ESG Integration in Asia Pacific: Markets, Practices, and Data
CFA Institute and the Principles of Responsible Investment (PRI) have released the final report (in a series of four) concerning the current state of global ESG integration. The new report; ESG Integration in Asia Pacific: Markets, Practices, and Data explores the current state of ESG integration in Australia, China, Hong Kong, India, Japan and Singapore.
This report follows the release of: ESG Integration in the Americas: Markets, Practices, and Data, ESG Integration in Europe, the Middle East, and Africa: Markets, Practices, and Data, and Guidance and Case Studies for ESG Integration: Equities and Fixed Income.
As part of our efforts to better understand ESG integration, we surveyed 1,100 financial professionals (predominantly CFA members) around the world, ran 23 workshops in 17 countries, analyzed Bloomberg’s ESG company disclosure scores to better understand the current state of ESG disclosures, analyzed data from PRI’s reporting framework to better understand ESG investing practices in each market, and interviewed leading practitioners in each market to understand the current state of ESG integration.
Our main findings include the following points:
- There is no one “best way” to handle ESG integration.
- Governance is the ESG factor most investors are integrating into their process.
- Environmental and social factors are gaining acceptance, but from a low base.
- ESG integration is farther along in the equity world than in fixed income.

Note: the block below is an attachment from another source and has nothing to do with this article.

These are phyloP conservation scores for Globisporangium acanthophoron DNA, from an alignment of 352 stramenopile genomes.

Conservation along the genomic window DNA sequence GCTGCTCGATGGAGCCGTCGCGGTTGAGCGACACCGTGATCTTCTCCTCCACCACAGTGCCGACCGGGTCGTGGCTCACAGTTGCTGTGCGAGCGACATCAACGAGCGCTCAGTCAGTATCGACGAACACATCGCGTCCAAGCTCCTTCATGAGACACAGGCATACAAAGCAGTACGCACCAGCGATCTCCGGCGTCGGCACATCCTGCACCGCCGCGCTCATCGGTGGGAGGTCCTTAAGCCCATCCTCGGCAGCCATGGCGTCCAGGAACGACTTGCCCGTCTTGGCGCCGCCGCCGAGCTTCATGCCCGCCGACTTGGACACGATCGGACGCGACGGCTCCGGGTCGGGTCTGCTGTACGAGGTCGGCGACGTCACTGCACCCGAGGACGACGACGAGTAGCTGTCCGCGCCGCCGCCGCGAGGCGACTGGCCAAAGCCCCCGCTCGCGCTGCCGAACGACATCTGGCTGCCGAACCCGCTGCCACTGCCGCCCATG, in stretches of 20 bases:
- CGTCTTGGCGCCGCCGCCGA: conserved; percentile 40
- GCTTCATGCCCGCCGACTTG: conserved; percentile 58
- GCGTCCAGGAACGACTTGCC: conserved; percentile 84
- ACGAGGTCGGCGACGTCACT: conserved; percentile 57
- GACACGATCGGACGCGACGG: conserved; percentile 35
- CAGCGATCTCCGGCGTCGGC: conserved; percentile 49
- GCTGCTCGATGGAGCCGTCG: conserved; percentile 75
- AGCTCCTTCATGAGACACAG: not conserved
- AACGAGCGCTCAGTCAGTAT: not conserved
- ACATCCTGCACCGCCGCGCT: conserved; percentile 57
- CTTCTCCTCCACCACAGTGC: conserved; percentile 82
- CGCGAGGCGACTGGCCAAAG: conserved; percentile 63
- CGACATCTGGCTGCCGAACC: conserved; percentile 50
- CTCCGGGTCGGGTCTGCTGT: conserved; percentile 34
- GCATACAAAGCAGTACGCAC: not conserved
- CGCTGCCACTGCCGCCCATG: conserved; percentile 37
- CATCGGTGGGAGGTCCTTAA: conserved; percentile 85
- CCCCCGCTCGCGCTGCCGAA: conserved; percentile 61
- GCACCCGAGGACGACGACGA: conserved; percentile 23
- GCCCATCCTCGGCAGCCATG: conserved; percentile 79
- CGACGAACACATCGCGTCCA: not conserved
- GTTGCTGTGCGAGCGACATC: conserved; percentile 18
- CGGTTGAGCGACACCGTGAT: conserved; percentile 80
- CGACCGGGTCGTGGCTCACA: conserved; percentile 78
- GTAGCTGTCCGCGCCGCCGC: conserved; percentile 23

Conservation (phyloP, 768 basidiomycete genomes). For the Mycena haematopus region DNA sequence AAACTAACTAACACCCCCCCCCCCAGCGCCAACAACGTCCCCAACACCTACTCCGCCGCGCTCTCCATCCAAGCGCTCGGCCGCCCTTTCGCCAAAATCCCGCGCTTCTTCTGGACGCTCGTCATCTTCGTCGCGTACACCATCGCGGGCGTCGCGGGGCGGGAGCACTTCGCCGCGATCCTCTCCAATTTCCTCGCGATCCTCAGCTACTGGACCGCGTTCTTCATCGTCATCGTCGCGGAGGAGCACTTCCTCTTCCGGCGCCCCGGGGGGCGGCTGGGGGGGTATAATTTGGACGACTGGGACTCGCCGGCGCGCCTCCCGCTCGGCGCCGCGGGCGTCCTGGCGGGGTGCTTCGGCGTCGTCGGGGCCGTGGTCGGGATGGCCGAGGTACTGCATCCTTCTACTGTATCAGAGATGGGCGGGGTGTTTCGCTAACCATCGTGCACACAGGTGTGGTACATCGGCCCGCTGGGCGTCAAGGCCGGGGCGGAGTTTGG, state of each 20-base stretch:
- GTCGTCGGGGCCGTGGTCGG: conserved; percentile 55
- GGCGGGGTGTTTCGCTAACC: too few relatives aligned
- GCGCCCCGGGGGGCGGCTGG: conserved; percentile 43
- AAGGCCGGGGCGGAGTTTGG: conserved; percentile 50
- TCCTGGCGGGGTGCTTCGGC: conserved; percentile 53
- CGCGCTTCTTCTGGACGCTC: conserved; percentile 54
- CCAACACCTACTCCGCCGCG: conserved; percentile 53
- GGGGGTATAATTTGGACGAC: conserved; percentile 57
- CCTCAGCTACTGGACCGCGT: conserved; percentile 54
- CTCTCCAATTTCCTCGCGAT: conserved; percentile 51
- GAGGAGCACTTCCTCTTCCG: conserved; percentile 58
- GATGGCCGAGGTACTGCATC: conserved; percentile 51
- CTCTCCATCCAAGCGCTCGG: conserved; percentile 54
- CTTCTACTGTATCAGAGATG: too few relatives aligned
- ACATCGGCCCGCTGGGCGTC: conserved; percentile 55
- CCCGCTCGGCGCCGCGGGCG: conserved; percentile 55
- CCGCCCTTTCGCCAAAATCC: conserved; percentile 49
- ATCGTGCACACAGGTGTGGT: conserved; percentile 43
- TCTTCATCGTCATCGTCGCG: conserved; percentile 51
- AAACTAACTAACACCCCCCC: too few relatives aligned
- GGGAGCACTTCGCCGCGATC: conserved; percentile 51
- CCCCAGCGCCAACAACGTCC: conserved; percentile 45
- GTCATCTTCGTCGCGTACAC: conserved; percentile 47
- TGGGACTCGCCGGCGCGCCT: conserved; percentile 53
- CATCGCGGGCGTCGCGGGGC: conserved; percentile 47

- Financial professionals are integrating ESG, but rarely adjust their models based on ESG data.
- Risk management and client demand are the main drivers of ESG integration.
- A limited understanding of ESG issues and a lack of comparable ESG data are the main barriers to ESG integration.
- ESG data has come a long way, but advances in quality and comparability of data are still a work in progress.
- A single ESG reporting standard would help streamline data collection and produce more quality data.
- ESG products be driven by marketing concerns and not be true ESG investments.
Asia Pacific is arguably the most varied and diverse region we explored in these global ESG integration reports. The markets included in this report tend to focus more on governance in their ESG integration than in other markets, but environmental factors and social factors are starting to make their way into the conversation. Many regulators and stock exchanges in Asia are currently reviewing the level of ESG disclosure the will require from issuers, some moving from a comply and explain structure to a more mandatory disclosure regime.
As in most markets, risk management and client demand are the main reasons firms integrate ESG analysis in the investment process, with regulation and fiduciary duty trailing as the 3rd and 4th most cited reason for ESG integration.
A lack of comparable and historical data, a limited understanding of ESG issues, and a lack of investment culture around ESG integration were seen as the main barriers to ESG integration.
Contributing author: Justin Sloggett, CFA, Head of ESG Investment Research, UNPRI.
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